A post via Inner Fire
In the spirit of this Page, thought I would share a little personal recollection to tie into themes of living fearlessly and out of the way of you – not always easy I know, but necessary if to genuinely move forward through the years we are given.
My father was always a great ‘drawer’. He would spend his time away from work either playing guitar or drawing, and I was enthralled with what he could do. I took up his passion with a pencil and drew most of my spare time as a kid. During primary school I had been successful in winning art competitions and found great release and joy from the process of creating sketches and paintings.
I remember then very clearly being out of Primary School and sitting in a Grade 8 Art Class with a teacher named Mrs. Robinson (and ‘here’s to her’). Art at this time was becoming a real passion, and before the memory of this day, I had just completed a mail order art class. I’d asked my mother if I could send away to a ‘Commercial Art Course’ that I’d seen in a women’s weekly magazine that she’d had in the house. She and Dad approved and paid for the course. I completed the initial drawing program and sent it back to Melbourne, a place I imagined to be a world away as a kid, and I waited anxiously for my remote tutor’s review and notes
After a couple of weeks, my drawings were returned to me with supportive review. The notes were very positive. There was obviously work to do, but largely the feedback was centred on the fact that I had demonstrated ‘potential to go further’. I remember feeling motivated and excited to push on. I held onto my notes and waited for the next class with Mrs. Robinson, almost unable to wait to share this with her.
The day came when I had a double period in the afternoon and there was time to go to her and share the drawings and the comments. I clearly recall how it felt to share this with her and even more clearly remember her response after looking across it all.
She was quiet while I spoke and after seeming to listen to me, she then looked across the work briefly, before she asked, ‘Did you pay for this course Mr. Croaker?’
‘Yes,’ I answered.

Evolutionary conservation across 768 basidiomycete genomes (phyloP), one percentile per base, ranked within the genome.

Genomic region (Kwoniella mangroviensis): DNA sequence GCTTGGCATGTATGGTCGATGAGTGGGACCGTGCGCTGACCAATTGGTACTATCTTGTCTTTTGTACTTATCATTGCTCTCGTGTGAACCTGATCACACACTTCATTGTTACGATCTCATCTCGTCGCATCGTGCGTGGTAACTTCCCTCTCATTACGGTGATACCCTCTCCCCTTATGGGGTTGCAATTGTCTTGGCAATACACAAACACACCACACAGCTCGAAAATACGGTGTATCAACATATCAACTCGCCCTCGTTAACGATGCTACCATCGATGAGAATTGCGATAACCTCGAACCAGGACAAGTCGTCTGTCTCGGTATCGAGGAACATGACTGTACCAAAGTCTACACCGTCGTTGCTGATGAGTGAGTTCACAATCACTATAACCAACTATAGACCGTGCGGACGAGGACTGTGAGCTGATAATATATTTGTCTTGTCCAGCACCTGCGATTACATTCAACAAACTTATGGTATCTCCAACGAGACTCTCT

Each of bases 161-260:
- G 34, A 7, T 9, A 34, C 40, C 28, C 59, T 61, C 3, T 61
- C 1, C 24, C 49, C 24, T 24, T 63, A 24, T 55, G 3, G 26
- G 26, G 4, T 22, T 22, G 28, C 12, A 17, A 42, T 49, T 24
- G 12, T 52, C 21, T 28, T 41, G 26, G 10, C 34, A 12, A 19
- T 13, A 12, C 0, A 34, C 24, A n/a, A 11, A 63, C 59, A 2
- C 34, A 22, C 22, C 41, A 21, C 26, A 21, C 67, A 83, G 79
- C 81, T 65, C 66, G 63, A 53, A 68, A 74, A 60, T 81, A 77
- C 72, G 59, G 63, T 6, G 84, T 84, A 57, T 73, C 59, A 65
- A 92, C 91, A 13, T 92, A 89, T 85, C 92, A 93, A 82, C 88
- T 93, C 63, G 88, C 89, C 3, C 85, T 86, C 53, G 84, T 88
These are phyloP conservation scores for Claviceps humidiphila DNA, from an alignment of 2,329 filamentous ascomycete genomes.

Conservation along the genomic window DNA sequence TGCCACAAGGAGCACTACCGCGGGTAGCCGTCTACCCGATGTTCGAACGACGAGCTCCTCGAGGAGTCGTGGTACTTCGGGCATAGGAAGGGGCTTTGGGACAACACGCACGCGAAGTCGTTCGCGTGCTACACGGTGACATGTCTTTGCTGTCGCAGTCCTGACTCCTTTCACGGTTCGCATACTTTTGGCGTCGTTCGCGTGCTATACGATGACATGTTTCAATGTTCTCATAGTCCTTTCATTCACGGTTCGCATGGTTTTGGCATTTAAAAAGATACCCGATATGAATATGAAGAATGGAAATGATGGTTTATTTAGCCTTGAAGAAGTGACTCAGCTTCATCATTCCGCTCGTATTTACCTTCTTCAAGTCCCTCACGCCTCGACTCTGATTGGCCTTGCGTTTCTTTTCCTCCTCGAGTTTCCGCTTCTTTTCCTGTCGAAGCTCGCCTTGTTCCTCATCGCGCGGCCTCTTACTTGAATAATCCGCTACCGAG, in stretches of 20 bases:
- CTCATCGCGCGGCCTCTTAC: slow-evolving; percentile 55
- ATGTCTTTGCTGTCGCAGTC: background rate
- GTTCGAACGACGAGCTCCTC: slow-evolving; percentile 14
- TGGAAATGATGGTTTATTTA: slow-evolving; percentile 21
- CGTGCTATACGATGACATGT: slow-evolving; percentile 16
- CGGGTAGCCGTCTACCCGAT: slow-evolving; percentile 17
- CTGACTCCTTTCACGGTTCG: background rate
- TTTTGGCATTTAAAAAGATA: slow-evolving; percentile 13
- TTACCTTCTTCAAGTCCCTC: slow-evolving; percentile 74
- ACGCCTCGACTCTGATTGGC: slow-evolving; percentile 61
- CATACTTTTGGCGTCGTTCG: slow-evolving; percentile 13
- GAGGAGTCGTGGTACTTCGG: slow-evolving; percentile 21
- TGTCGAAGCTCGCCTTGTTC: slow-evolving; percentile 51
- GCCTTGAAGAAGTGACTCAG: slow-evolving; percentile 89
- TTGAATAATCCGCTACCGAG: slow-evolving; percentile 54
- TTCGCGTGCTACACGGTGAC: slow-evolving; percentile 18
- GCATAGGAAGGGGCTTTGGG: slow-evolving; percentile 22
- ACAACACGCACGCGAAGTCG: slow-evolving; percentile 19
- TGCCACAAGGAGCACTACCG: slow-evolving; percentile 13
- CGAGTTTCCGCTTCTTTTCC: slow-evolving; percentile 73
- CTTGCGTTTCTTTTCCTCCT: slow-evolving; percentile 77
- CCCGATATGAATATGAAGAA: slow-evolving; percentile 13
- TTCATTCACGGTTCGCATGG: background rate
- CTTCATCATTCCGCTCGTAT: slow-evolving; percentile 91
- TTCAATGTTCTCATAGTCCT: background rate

‘Well, that’s why you have the positive comments. These people are doing what they do to make money. There’s no value in these sorts of things’. She finished and handed the sketches and notes back across to me.
I walked back to where I was seated, not knowing then what it was that I was feeling, but more or less it was shock. This was the absolute opposite response to what I played out in my head days before. I stopped committing to the program immediately from that day. I stopped drawing at home and surrendered the joy I had found from just sitting with a pencil and paper, only ever picking up occasionally across the years that followed.
It’s now I’ll hear my own children say, when drawing for them, ‘you’re a great drawer Dad’ and ‘how do I do that?’ My joy now comes out of passing onto them that they ‘can do anything’ and that ‘you just have to believe and try and then never give up’.
Children come into the world fearless and with an idea that anything is possible. Truth is, this is our core human instinct and that’s why it exists. Of course, ‘the world’ does come crashing in. The insecurities, anxieties and fears of others are passed across to us through years, sometime completely unconsciously, and it is ultimately left to us to become self aware and self realised to then decide what we take on and what we leave behind.
For me, the goal is to leave a legacy for my children to be ‘fear-less’ and not ‘fear-filled’. To be prepared to take risks and not foolishly for the sake of, but to pursue dreams, whatever they might be, with passion and independence from the need of the ‘good opinion of others’. This life is brief and the most important opinion there will ultimately be about you, will be the one you have at journey’s end.
Author: Michael Croaker
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